Roberto Baldwin was a reporter for The Next Web in San Francisco between April 2014 and March 2015. Roberto Baldwin was a reporter for The Next Web in San Francisco between April 2014 and March 2015.
At the Google I/O ATAP session this morning, ATAP Lead Regina Dugan told the assembled audience that is was going to “Glimpse at a small band of pirates trying to do epic shit.”
Silicon Valley is full of hyperbole. It’s the world of “disruptive” apps and “game changing” services. Most are neither and when someone takes the stage and informs the audience that they will see something that’s actually awesome, it should be expected that skepticism is the first reaction. But unlike the average startup hoping to get acquired by the giants of the valley, the ATAP team actual delivered.
All ATAP projects last for two years. It’s a quick-moving system designed to accomplish in months what usually takes years. Only two years old itself, ATAP has born 11 projects including VivaLnk, a digital tattoo that lasts for five days. The tattoo creates a wearable authenticator to unlock a phone. Of course, it can be expanded beyond your phone in the future to doors, computers and other items that require non-transferable security for a short term.
But today belonged to three projects; Tango, Project Ara and Spotlight Stories.
Project Lead Johnny Lee announced that the first consumer Project Tango tablet will be coming next year in a partnership with LG. The consumer tablet will be able to do a real-time estimation of 3D space.
It does this with the motion sensing and multiple cameras without the aid of GPS, Bluetooth or Wi-FI. Two cameras (one traditional and the other fish-eyed) recreate a human’s peripheral vision while a Depth Sensor sees shapes instead of colors. The entire package currently has an error and drift rate while mapping of one percent.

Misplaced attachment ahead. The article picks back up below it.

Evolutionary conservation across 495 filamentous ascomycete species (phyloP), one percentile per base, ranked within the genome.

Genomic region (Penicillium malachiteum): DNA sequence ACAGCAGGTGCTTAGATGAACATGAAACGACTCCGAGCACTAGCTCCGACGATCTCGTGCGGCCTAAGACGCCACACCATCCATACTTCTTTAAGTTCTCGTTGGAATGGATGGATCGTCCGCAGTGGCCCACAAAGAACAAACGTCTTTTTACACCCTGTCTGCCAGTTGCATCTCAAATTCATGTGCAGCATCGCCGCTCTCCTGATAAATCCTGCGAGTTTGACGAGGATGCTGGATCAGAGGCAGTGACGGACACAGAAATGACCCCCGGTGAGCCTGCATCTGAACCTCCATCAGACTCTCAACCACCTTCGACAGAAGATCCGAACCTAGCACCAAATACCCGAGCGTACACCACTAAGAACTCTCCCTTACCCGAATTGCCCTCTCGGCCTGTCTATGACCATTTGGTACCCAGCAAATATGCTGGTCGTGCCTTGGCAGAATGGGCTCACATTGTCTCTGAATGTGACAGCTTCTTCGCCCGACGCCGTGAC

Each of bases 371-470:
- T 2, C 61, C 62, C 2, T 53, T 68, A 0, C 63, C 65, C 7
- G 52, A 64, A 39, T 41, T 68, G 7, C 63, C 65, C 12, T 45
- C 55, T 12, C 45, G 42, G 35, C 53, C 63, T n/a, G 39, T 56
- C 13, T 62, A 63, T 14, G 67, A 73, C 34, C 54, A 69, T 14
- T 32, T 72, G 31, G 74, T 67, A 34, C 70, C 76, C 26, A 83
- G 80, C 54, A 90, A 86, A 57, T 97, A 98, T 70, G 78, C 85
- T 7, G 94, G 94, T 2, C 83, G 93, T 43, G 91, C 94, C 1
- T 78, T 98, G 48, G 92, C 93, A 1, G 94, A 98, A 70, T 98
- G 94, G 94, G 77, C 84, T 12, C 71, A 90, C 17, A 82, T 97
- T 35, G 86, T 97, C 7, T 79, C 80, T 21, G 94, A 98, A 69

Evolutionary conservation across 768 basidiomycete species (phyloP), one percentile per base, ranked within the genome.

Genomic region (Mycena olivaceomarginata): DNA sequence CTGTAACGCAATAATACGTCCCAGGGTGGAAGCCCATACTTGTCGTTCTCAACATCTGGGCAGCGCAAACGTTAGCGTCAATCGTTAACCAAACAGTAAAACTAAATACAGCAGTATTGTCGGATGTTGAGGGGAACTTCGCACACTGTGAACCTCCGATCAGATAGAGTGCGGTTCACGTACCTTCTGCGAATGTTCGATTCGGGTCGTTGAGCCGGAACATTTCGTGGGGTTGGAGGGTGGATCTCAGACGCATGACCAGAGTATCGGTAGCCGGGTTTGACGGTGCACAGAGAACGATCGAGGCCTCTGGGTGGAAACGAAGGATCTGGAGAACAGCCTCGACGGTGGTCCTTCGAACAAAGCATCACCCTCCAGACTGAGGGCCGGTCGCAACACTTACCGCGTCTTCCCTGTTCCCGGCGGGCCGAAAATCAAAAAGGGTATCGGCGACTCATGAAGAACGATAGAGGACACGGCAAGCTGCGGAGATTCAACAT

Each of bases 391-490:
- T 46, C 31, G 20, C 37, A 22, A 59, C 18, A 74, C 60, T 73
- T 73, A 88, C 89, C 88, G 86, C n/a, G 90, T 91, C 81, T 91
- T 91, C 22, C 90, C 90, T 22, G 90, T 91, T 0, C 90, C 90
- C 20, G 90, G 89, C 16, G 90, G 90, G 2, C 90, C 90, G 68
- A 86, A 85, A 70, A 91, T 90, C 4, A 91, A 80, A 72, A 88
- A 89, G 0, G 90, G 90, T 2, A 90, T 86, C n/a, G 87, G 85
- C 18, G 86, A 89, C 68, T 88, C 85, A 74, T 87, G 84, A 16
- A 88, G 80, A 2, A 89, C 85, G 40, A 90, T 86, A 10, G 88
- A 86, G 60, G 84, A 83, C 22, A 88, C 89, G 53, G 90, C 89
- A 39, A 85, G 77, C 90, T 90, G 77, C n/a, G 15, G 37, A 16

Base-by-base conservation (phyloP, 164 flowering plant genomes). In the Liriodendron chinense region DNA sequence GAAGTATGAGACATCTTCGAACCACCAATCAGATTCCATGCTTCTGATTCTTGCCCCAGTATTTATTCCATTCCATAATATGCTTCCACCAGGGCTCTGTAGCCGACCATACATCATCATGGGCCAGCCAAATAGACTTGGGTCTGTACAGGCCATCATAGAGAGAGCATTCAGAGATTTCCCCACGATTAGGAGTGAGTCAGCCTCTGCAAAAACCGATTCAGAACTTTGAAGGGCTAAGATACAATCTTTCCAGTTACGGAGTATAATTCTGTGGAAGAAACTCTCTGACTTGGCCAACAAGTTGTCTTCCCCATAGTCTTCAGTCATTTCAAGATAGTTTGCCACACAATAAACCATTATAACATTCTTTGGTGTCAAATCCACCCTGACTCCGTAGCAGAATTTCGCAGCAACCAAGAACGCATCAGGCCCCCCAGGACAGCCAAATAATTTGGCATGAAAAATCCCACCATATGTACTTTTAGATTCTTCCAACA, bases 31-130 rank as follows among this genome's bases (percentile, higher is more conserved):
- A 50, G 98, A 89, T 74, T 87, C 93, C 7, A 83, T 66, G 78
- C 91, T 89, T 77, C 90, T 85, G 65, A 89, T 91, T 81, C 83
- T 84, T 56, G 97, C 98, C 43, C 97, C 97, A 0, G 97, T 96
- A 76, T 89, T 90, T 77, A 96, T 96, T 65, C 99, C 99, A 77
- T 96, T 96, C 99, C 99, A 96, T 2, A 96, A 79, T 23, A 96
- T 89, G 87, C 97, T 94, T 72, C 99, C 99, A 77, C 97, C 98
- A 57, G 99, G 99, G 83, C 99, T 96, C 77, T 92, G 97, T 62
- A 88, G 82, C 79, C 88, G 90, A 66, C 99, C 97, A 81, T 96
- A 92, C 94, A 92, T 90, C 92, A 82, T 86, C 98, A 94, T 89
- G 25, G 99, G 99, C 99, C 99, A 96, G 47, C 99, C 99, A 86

Onstage he demoed the tablet re-creating the stage in real time. A demo video showed the team recreating a stair case including an accurate representation of the developer ascending the descending the staircase.
It did this entirely without GPS, which is what Tango was made to do. Recreate a 3D facsimile of an indoor where GPs can’t penetrate. It’s one of the reasons it’s being deployed on the International Space Station. To help robots navigate an indoor area without the help of GPS. It was all very impressive, but still not good enough for the team.
“We have a tremendous amount of new work to do,” said Lee. But like all ATAP projects, they are moving quickly. The developer unit he previewed onstage was the fourth version of the device and would act as a developer kit. Developers can sign up to be notified when the dev kit goes on sale later this year. For the rest of us, we’ll just have to wait until next year to digitally map our homes.
The modular Project Ara phone has the potential to upend the current smartphone ecosystem. Instead of purchasing a new phone every year, you could upgrade o modules you want (camera, display, etc) without having to buy an entirely new device.